Parviz Tanavoli is, without doubt, one of the most prominent influential Iranian artists of the last century. This trend-setting figure of the Iranian contemporary art who was both a sculptor and a painter during the early years of his artistic career, achieved growing fame as an avant-garde sculptor with a style of his own. Despite all difficulties, Tanavoli won national prestige and international reputation and grew in fame when he set a historic record for the sale of his sculpture.
In addition to Tanavoli’s Heech sculptures that are unique, The Wall collection is also considered a great and formidable achievement of the sculptor. Not only did these works set the highest record for Tanavoli but they set a record for the art market of the entire Middle East. They are, indeed, the artist’s tribute to inscriptions on the walls of Iran’s ancient monuments. In their minimalized, abstract forms, these walls are monumental works that celebrate the ancient civilization of the west and south of Iran. They are also reminders of the Egyptian, Sumerian, or Sassanid relief works. From an aesthetic point of view, The Wall is a pure bronze mass, like minimalist cubes, with compressed illegible writings in Persian, Arabic, or ancient calligraphic forms. The Wall is thus a minimalist form compared to Tanavoli’s other works, comprising two structural elements: a Platonic geometric mass similar to architectural foundations, and an illegible calligraphic element with a regular consistent fabric.
Walls are one of the most ancient architectural elements that have assumed various forms throughout history. In a classic sense, walls are expressive surfaces with a decorative and aesthetic significance beyond a separating fence. In our collective memory, walls remind us of the dome of mosques or any other sacred space when they are decorated with inscriptions. Tanavoli’s walls are, therefore, turned into symbols in our minds, signifying Iranian, or global, ancient wisdom and cultural heritage. The simplest, purest work of the collection is the bronze Oh Persepolis(1974), a large highly minimalized standing cube. Even though this fine monolithic sculpture is noticeably similar to the work of American minimalist sculptors of the 1960s, it brings to mind an Oriental treasure trove because of the calligraphic work as well as allusion to historic inscriptions such as the one on the Cyrus Cylinder.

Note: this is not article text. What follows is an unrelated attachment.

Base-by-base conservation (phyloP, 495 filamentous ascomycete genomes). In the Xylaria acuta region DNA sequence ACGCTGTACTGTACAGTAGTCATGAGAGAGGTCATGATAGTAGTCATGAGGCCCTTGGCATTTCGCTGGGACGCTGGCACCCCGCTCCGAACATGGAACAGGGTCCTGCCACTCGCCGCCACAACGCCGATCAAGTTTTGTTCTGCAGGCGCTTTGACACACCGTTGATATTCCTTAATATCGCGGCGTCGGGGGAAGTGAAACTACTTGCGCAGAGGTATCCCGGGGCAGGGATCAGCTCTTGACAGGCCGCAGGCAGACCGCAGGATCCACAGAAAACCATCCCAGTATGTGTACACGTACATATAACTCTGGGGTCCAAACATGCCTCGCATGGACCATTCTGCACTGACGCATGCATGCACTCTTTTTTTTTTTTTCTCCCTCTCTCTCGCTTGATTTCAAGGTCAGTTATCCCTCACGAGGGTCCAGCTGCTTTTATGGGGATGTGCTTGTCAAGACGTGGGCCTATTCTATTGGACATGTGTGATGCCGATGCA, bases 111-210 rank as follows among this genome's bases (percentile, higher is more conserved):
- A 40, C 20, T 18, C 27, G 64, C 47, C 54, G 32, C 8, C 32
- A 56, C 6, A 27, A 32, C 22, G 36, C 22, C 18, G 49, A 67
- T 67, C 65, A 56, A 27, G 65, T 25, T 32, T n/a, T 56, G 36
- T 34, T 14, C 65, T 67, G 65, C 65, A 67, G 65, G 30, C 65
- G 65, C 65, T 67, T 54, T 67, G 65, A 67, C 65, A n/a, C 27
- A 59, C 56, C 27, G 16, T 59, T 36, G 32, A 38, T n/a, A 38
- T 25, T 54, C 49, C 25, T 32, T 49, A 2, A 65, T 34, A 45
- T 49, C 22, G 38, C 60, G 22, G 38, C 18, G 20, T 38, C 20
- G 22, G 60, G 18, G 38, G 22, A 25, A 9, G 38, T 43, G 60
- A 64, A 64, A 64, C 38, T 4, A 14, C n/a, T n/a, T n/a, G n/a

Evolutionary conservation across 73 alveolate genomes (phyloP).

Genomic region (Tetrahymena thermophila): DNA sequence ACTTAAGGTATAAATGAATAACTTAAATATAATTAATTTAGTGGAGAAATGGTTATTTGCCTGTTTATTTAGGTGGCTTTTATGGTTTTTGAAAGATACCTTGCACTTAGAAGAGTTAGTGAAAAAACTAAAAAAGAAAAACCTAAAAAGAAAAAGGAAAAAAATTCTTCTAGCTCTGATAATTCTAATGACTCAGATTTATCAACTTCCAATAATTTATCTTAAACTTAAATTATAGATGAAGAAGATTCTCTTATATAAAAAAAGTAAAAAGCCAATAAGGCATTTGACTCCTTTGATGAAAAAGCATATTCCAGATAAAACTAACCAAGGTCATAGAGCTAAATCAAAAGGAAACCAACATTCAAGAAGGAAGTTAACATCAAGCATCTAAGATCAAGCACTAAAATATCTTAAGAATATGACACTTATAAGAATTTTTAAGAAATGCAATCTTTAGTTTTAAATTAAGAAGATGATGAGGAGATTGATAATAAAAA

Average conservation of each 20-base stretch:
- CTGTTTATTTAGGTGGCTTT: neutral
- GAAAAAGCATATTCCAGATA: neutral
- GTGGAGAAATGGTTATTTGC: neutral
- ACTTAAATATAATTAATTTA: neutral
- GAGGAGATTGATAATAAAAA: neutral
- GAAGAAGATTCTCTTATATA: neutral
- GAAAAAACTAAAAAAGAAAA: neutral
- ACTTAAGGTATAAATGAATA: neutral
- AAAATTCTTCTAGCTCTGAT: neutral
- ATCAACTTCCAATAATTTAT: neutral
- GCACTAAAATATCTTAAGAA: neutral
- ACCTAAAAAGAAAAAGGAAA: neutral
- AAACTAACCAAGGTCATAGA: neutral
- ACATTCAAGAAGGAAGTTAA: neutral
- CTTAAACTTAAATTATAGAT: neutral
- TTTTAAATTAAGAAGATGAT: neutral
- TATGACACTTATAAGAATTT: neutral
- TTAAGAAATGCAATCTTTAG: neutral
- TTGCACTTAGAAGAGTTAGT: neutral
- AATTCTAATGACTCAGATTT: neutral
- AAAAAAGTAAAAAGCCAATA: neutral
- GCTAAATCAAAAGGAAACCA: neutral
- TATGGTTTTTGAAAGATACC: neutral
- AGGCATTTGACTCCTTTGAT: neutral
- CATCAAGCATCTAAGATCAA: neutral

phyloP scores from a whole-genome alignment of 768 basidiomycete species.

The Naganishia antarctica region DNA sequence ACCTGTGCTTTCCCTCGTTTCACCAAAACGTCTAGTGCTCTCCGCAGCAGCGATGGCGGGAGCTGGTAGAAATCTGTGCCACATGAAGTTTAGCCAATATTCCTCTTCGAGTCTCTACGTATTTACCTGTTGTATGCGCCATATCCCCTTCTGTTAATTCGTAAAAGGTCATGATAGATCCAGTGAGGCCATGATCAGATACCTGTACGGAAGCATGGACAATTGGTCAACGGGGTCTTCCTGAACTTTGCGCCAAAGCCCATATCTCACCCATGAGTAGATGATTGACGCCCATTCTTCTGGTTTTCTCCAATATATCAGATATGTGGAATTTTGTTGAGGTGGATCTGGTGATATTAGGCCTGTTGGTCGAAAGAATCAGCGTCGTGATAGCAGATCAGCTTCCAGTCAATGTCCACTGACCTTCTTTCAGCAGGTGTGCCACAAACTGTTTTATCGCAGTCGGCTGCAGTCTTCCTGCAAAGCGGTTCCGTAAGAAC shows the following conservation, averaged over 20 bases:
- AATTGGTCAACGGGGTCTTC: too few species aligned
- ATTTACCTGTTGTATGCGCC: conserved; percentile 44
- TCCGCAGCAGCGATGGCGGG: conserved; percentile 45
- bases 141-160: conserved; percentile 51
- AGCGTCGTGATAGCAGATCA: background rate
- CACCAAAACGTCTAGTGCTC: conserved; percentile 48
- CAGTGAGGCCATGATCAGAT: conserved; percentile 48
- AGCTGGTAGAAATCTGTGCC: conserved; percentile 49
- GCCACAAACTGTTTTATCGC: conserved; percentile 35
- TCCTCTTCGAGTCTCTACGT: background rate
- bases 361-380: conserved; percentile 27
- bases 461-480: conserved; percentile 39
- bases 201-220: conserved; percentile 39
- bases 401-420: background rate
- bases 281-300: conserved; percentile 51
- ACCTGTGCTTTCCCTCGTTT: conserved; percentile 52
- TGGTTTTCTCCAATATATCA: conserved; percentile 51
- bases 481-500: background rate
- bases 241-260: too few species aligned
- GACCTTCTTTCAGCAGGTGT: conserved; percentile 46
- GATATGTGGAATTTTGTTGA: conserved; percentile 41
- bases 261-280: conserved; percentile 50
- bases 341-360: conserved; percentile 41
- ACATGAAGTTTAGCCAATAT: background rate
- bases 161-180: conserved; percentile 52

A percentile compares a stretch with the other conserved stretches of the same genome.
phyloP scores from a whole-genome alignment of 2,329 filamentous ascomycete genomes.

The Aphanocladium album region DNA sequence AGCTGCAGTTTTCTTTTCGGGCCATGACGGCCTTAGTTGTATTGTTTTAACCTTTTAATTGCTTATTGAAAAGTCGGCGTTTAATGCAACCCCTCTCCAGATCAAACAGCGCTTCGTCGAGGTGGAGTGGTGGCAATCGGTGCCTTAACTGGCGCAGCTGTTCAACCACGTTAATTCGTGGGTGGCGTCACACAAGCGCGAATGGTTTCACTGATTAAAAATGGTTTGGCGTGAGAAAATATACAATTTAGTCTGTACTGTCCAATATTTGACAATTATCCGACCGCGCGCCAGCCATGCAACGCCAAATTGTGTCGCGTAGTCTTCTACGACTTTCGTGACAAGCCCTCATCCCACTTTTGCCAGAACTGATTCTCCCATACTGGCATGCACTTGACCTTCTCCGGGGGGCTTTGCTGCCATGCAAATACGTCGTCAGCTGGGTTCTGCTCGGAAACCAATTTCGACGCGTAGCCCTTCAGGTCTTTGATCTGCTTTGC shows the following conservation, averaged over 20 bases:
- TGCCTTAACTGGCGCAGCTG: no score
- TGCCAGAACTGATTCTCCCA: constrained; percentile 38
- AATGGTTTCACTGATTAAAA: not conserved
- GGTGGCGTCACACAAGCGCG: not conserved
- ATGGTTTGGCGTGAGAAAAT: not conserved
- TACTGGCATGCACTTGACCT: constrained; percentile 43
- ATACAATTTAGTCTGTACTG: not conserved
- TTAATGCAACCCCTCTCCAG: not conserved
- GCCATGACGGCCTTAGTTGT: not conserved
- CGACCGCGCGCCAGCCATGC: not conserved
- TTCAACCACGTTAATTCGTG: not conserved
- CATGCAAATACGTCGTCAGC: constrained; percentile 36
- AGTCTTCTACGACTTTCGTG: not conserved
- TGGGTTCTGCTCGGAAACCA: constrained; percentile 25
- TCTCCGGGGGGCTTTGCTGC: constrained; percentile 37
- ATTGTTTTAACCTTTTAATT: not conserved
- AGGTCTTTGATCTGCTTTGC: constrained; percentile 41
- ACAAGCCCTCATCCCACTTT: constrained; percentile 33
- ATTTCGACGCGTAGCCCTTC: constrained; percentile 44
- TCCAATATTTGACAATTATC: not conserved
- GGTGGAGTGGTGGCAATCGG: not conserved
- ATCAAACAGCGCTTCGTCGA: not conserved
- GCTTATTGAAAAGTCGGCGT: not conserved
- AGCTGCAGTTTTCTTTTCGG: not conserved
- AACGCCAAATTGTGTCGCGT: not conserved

In the work on display, the wall with inscriptions is combined with another element of Tanavoli’s work, i.e. the padlock. His padlocks appear on the figure of Farhad, the poet, nightingale, cage, and even Heech figures, sometimes enclosing a wall, such as this one, from top to bottom. They are symbols of Persian gnostic literature, clearly alluding to reclusion and denial of affection and freedom. On the other hand, the brightness of the glossy surface of this part has created a contrast with the coarse surface where inscriptions appear, highlighting the antiquity of the concept of walls and padlocks.
The works of Tanavoli have been shown in numerous exhibitions. The Tehran Museum of Contemporary Art organized a large-scale exhibition of his works in 2003, on his return to Iran after years of living away from his homeland. He has works in major collections around the world, including the Museum of Modern Art (New York), the British Museum, the Metropolitan Museum (New York), the Ludwig Aachen Museum, the Museum of Modern Art (Vienna), and the Tehran Museum of Contemporary Art. This has secured a special place for him among Iranian artists.
In general, perhaps Tanavoli’s major legacy is his concept of sculpture rather than his invaluable works. He supersedes his fellow sculptors as a firm modernist, while an Iranian identity was most evident in his work compared to the sculptors of his generation. He adeptly combined elements of traditional and folk art, elements of ritual and Shiite culture, as well as Persian gnostic literature with modern approaches in sculpture to give life to a fluid experience, half way between a local Modernism and Iranian Post-Modernism. No matter what direction Iranian sculpture will take in the future, Parviz Tanavoli will, no doubt, to be known as a leader.
A sculpture from Tanavoli’s The Wall collection, titled Persepolis, was sold for over $2.8m at the Christie’s Auction in 2008, setting a record in the art market of the Middle East.